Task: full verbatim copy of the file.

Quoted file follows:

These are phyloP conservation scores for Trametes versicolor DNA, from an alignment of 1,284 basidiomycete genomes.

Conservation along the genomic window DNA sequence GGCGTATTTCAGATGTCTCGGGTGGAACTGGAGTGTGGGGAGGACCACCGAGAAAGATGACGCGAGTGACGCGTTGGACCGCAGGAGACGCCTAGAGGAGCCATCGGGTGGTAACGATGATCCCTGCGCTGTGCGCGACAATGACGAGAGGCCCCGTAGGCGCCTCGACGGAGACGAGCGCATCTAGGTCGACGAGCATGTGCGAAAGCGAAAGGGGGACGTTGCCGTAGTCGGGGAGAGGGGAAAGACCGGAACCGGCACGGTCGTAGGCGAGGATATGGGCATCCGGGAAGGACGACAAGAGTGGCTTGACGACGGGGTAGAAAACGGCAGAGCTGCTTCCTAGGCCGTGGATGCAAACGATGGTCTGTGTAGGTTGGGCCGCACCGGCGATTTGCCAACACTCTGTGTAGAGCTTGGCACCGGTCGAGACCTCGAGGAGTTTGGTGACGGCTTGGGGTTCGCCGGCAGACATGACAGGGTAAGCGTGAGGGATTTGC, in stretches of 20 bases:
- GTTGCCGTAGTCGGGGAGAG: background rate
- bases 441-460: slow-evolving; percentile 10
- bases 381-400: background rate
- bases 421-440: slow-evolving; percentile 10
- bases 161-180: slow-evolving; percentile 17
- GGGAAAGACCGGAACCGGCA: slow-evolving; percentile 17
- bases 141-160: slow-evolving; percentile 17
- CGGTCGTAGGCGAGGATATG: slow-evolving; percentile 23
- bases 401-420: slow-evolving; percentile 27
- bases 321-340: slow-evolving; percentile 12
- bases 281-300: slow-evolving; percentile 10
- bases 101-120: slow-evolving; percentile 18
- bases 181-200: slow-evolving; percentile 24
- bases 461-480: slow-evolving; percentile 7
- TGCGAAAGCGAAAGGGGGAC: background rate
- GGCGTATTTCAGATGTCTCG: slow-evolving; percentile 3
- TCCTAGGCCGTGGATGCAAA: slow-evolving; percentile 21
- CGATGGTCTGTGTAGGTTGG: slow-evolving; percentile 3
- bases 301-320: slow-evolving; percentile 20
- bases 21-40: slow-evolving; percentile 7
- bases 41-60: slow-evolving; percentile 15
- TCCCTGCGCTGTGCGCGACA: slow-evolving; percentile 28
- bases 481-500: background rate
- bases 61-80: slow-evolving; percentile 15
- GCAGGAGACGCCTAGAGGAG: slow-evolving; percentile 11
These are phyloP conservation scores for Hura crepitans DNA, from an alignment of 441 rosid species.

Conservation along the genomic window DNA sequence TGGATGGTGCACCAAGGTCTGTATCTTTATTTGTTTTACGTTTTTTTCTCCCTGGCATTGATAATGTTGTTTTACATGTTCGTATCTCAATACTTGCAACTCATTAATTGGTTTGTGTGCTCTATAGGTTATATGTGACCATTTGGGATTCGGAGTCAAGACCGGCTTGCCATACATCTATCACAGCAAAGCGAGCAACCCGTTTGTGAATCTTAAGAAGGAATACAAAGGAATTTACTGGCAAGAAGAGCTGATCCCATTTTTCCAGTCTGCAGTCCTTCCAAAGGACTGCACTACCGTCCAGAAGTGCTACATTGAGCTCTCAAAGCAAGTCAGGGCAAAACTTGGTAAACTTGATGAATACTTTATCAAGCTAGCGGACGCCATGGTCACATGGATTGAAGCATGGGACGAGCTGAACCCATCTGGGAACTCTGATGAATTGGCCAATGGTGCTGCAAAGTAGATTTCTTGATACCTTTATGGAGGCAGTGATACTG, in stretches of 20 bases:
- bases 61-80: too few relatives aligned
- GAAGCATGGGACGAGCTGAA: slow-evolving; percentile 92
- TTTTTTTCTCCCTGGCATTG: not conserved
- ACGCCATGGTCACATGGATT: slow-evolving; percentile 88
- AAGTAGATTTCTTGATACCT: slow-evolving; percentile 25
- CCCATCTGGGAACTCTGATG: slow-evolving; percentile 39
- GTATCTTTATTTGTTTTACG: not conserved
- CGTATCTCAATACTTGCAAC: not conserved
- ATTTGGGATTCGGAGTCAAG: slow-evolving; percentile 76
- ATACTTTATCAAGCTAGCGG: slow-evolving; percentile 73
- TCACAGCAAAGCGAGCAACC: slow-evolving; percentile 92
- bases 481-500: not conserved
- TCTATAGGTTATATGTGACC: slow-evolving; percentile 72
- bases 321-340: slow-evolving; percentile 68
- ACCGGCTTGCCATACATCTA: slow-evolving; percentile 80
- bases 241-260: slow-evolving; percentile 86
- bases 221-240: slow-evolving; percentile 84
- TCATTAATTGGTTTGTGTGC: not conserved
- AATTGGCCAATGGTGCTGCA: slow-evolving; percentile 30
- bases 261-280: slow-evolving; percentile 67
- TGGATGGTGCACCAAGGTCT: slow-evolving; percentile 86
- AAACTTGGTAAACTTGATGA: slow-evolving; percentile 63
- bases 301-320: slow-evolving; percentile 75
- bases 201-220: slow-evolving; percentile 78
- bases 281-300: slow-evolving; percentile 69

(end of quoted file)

These are phyloP conservation scores for Trametes versicolor DNA, from an alignment of 1,284 basidiomycete genomes.

Conservation along the genomic window DNA sequence GGCGTATTTCAGATGTCTCGGGTGGAACTGGAGTGTGGGGAGGACCACCGAGAAAGATGACGCGAGTGACGCGTTGGACCGCAGGAGACGCCTAGAGGAGCCATCGGGTGGTAACGATGATCCCTGCGCTGTGCGCGACAATGACGAGAGGCCCCGTAGGCGCCTCGACGGAGACGAGCGCATCTAGGTCGACGAGCATGTGCGAAAGCGAAAGGGGGACGTTGCCGTAGTCGGGGAGAGGGGAAAGACCGGAACCGGCACGGTCGTAGGCGAGGATATGGGCATCCGGGAAGGACGACAAGAGTGGCTTGACGACGGGGTAGAAAACGGCAGAGCTGCTTCCTAGGCCGTGGATGCAAACGATGGTCTGTGTAGGTTGGGCCGCACCGGCGATTTGCCAACACTCTGTGTAGAGCTTGGCACCGGTCGAGACCTCGAGGAGTTTGGTGACGGCTTGGGGTTCGCCGGCAGACATGACAGGGTAAGCGTGAGGGATTTGC, in stretches of 20 bases:
- GTTGCCGTAGTCGGGGAGAG: background rate
- bases 441-460: slow-evolving; percentile 10
- bases 381-400: background rate
- bases 421-440: slow-evolving; percentile 10
- bases 161-180: slow-evolving; percentile 17
- GGGAAAGACCGGAACCGGCA: slow-evolving; percentile 17
- bases 141-160: slow-evolving; percentile 17
- CGGTCGTAGGCGAGGATATG: slow-evolving; percentile 23
- bases 401-420: slow-evolving; percentile 27
- bases 321-340: slow-evolving; percentile 12
- bases 281-300: slow-evolving; percentile 10
- bases 101-120: slow-evolving; percentile 18
- bases 181-200: slow-evolving; percentile 24
- bases 461-480: slow-evolving; percentile 7
- TGCGAAAGCGAAAGGGGGAC: background rate
- GGCGTATTTCAGATGTCTCG: slow-evolving; percentile 3
- TCCTAGGCCGTGGATGCAAA: slow-evolving; percentile 21
- CGATGGTCTGTGTAGGTTGG: slow-evolving; percentile 3
- bases 301-320: slow-evolving; percentile 20
- bases 21-40: slow-evolving; percentile 7
- bases 41-60: slow-evolving; percentile 15
- TCCCTGCGCTGTGCGCGACA: slow-evolving; percentile 28
- bases 481-500: background rate
- bases 61-80: slow-evolving; percentile 15
- GCAGGAGACGCCTAGAGGAG: slow-evolving; percentile 11
These are phyloP conservation scores for Hura crepitans DNA, from an alignment of 441 rosid species.

Conservation along the genomic window DNA sequence TGGATGGTGCACCAAGGTCTGTATCTTTATTTGTTTTACGTTTTTTTCTCCCTGGCATTGATAATGTTGTTTTACATGTTCGTATCTCAATACTTGCAACTCATTAATTGGTTTGTGTGCTCTATAGGTTATATGTGACCATTTGGGATTCGGAGTCAAGACCGGCTTGCCATACATCTATCACAGCAAAGCGAGCAACCCGTTTGTGAATCTTAAGAAGGAATACAAAGGAATTTACTGGCAAGAAGAGCTGATCCCATTTTTCCAGTCTGCAGTCCTTCCAAAGGACTGCACTACCGTCCAGAAGTGCTACATTGAGCTCTCAAAGCAAGTCAGGGCAAAACTTGGTAAACTTGATGAATACTTTATCAAGCTAGCGGACGCCATGGTCACATGGATTGAAGCATGGGACGAGCTGAACCCATCTGGGAACTCTGATGAATTGGCCAATGGTGCTGCAAAGTAGATTTCTTGATACCTTTATGGAGGCAGTGATACTG, in stretches of 20 bases:
- bases 61-80: too few relatives aligned
- GAAGCATGGGACGAGCTGAA: slow-evolving; percentile 92
- TTTTTTTCTCCCTGGCATTG: not conserved
- ACGCCATGGTCACATGGATT: slow-evolving; percentile 88
- AAGTAGATTTCTTGATACCT: slow-evolving; percentile 25
- CCCATCTGGGAACTCTGATG: slow-evolving; percentile 39
- GTATCTTTATTTGTTTTACG: not conserved
- CGTATCTCAATACTTGCAAC: not conserved
- ATTTGGGATTCGGAGTCAAG: slow-evolving; percentile 76
- ATACTTTATCAAGCTAGCGG: slow-evolving; percentile 73
- TCACAGCAAAGCGAGCAACC: slow-evolving; percentile 92
- bases 481-500: not conserved
- TCTATAGGTTATATGTGACC: slow-evolving; percentile 72
- bases 321-340: slow-evolving; percentile 68
- ACCGGCTTGCCATACATCTA: slow-evolving; percentile 80
- bases 241-260: slow-evolving; percentile 86
- bases 221-240: slow-evolving; percentile 84
- TCATTAATTGGTTTGTGTGC: not conserved
- AATTGGCCAATGGTGCTGCA: slow-evolving; percentile 30
- bases 261-280: slow-evolving; percentile 67
- TGGATGGTGCACCAAGGTCT: slow-evolving; percentile 86
- AAACTTGGTAAACTTGATGA: slow-evolving; percentile 63
- bases 301-320: slow-evolving; percentile 75
- bases 201-220: slow-evolving; percentile 78
- bases 281-300: slow-evolving; percentile 69